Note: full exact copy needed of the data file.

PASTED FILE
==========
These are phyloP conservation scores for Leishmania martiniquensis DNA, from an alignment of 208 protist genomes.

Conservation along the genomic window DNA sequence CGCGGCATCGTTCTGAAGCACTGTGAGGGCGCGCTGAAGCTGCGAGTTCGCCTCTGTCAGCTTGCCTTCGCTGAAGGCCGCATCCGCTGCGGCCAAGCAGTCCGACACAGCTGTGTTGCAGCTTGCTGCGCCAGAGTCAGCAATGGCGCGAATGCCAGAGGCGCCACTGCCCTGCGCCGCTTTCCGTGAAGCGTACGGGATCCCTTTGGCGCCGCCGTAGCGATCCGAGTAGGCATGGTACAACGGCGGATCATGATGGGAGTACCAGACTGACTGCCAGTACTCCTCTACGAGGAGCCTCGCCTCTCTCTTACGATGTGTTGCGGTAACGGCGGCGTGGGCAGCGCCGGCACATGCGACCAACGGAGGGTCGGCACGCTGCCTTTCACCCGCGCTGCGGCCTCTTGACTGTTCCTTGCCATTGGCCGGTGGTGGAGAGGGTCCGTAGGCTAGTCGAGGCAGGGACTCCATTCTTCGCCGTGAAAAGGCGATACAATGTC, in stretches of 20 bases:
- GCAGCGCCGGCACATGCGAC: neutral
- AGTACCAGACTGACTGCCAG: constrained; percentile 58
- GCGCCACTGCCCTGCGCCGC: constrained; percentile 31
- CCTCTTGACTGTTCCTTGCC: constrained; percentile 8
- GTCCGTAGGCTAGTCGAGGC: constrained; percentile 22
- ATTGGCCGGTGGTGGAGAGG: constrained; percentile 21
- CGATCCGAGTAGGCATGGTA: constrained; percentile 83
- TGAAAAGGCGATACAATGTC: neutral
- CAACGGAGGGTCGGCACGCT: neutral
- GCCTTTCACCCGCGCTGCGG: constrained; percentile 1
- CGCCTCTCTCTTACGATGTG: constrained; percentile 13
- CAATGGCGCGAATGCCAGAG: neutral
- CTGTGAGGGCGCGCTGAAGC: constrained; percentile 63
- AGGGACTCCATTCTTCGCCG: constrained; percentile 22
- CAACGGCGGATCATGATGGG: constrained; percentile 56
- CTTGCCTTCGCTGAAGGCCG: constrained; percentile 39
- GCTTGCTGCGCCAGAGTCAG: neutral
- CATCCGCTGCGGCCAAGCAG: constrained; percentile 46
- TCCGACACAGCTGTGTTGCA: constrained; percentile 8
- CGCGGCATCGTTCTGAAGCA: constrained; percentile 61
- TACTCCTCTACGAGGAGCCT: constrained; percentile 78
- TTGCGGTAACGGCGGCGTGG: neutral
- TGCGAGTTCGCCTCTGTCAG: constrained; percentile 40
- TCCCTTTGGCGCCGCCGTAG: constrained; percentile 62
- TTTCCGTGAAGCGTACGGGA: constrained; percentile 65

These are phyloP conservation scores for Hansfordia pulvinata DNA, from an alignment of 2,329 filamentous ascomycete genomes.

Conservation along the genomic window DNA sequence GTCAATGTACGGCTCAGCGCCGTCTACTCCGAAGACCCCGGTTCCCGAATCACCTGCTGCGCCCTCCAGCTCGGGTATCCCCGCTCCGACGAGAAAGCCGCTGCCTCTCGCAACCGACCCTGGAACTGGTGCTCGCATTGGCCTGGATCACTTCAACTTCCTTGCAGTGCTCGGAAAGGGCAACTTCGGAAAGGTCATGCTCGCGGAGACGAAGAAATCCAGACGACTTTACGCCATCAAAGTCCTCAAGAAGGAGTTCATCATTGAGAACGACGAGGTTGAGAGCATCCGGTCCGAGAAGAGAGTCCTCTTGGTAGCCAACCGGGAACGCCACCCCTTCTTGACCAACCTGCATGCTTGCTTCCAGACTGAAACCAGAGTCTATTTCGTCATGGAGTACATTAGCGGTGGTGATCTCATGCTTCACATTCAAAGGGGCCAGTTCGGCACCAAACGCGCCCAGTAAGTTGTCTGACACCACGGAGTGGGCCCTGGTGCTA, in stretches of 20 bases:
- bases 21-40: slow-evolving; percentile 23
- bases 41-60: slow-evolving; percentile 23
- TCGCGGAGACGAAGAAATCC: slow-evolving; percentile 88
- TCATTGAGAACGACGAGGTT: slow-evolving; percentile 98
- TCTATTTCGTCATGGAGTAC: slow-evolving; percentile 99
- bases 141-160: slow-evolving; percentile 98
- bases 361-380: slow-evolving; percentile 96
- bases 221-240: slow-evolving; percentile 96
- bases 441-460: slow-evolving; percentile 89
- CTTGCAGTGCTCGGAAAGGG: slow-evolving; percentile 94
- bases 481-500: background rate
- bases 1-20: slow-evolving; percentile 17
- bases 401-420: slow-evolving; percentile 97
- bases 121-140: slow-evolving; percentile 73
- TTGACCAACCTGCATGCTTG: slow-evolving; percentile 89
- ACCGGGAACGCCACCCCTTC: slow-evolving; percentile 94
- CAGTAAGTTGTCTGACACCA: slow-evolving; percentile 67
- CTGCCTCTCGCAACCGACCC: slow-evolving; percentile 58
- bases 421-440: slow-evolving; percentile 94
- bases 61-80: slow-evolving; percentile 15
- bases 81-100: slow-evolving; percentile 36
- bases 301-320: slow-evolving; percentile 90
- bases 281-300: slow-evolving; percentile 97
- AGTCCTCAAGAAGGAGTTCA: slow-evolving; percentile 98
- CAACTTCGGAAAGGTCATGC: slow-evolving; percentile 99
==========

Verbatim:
These are phyloP conservation scores for Leishmania martiniquensis DNA, from an alignment of 208 protist genomes.

Conservation along the genomic window DNA sequence CGCGGCATCGTTCTGAAGCACTGTGAGGGCGCGCTGAAGCTGCGAGTTCGCCTCTGTCAGCTTGCCTTCGCTGAAGGCCGCATCCGCTGCGGCCAAGCAGTCCGACACAGCTGTGTTGCAGCTTGCTGCGCCAGAGTCAGCAATGGCGCGAATGCCAGAGGCGCCACTGCCCTGCGCCGCTTTCCGTGAAGCGTACGGGATCCCTTTGGCGCCGCCGTAGCGATCCGAGTAGGCATGGTACAACGGCGGATCATGATGGGAGTACCAGACTGACTGCCAGTACTCCTCTACGAGGAGCCTCGCCTCTCTCTTACGATGTGTTGCGGTAACGGCGGCGTGGGCAGCGCCGGCACATGCGACCAACGGAGGGTCGGCACGCTGCCTTTCACCCGCGCTGCGGCCTCTTGACTGTTCCTTGCCATTGGCCGGTGGTGGAGAGGGTCCGTAGGCTAGTCGAGGCAGGGACTCCATTCTTCGCCGTGAAAAGGCGATACAATGTC, in stretches of 20 bases:
- GCAGCGCCGGCACATGCGAC: neutral
- AGTACCAGACTGACTGCCAG: constrained; percentile 58
- GCGCCACTGCCCTGCGCCGC: constrained; percentile 31
- CCTCTTGACTGTTCCTTGCC: constrained; percentile 8
- GTCCGTAGGCTAGTCGAGGC: constrained; percentile 22
- ATTGGCCGGTGGTGGAGAGG: constrained; percentile 21
- CGATCCGAGTAGGCATGGTA: constrained; percentile 83
- TGAAAAGGCGATACAATGTC: neutral
- CAACGGAGGGTCGGCACGCT: neutral
- GCCTTTCACCCGCGCTGCGG: constrained; percentile 1
- CGCCTCTCTCTTACGATGTG: constrained; percentile 13
- CAATGGCGCGAATGCCAGAG: neutral
- CTGTGAGGGCGCGCTGAAGC: constrained; percentile 63
- AGGGACTCCATTCTTCGCCG: constrained; percentile 22
- CAACGGCGGATCATGATGGG: constrained; percentile 56
- CTTGCCTTCGCTGAAGGCCG: constrained; percentile 39
- GCTTGCTGCGCCAGAGTCAG: neutral
- CATCCGCTGCGGCCAAGCAG: constrained; percentile 46
- TCCGACACAGCTGTGTTGCA: constrained; percentile 8
- CGCGGCATCGTTCTGAAGCA: constrained; percentile 61
- TACTCCTCTACGAGGAGCCT: constrained; percentile 78
- TTGCGGTAACGGCGGCGTGG: neutral
- TGCGAGTTCGCCTCTGTCAG: constrained; percentile 40
- TCCCTTTGGCGCCGCCGTAG: constrained; percentile 62
- TTTCCGTGAAGCGTACGGGA: constrained; percentile 65

These are phyloP conservation scores for Hansfordia pulvinata DNA, from an alignment of 2,329 filamentous ascomycete genomes.

Conservation along the genomic window DNA sequence GTCAATGTACGGCTCAGCGCCGTCTACTCCGAAGACCCCGGTTCCCGAATCACCTGCTGCGCCCTCCAGCTCGGGTATCCCCGCTCCGACGAGAAAGCCGCTGCCTCTCGCAACCGACCCTGGAACTGGTGCTCGCATTGGCCTGGATCACTTCAACTTCCTTGCAGTGCTCGGAAAGGGCAACTTCGGAAAGGTCATGCTCGCGGAGACGAAGAAATCCAGACGACTTTACGCCATCAAAGTCCTCAAGAAGGAGTTCATCATTGAGAACGACGAGGTTGAGAGCATCCGGTCCGAGAAGAGAGTCCTCTTGGTAGCCAACCGGGAACGCCACCCCTTCTTGACCAACCTGCATGCTTGCTTCCAGACTGAAACCAGAGTCTATTTCGTCATGGAGTACATTAGCGGTGGTGATCTCATGCTTCACATTCAAAGGGGCCAGTTCGGCACCAAACGCGCCCAGTAAGTTGTCTGACACCACGGAGTGGGCCCTGGTGCTA, in stretches of 20 bases:
- bases 21-40: slow-evolving; percentile 23
- bases 41-60: slow-evolving; percentile 23
- TCGCGGAGACGAAGAAATCC: slow-evolving; percentile 88
- TCATTGAGAACGACGAGGTT: slow-evolving; percentile 98
- TCTATTTCGTCATGGAGTAC: slow-evolving; percentile 99
- bases 141-160: slow-evolving; percentile 98
- bases 361-380: slow-evolving; percentile 96
- bases 221-240: slow-evolving; percentile 96
- bases 441-460: slow-evolving; percentile 89
- CTTGCAGTGCTCGGAAAGGG: slow-evolving; percentile 94
- bases 481-500: background rate
- bases 1-20: slow-evolving; percentile 17
- bases 401-420: slow-evolving; percentile 97
- bases 121-140: slow-evolving; percentile 73
- TTGACCAACCTGCATGCTTG: slow-evolving; percentile 89
- ACCGGGAACGCCACCCCTTC: slow-evolving; percentile 94
- CAGTAAGTTGTCTGACACCA: slow-evolving; percentile 67
- CTGCCTCTCGCAACCGACCC: slow-evolving; percentile 58
- bases 421-440: slow-evolving; percentile 94
- bases 61-80: slow-evolving; percentile 15
- bases 81-100: slow-evolving; percentile 36
- bases 301-320: slow-evolving; percentile 90
- bases 281-300: slow-evolving; percentile 97
- AGTCCTCAAGAAGGAGTTCA: slow-evolving; percentile 98
- CAACTTCGGAAAGGTCATGC: slow-evolving; percentile 99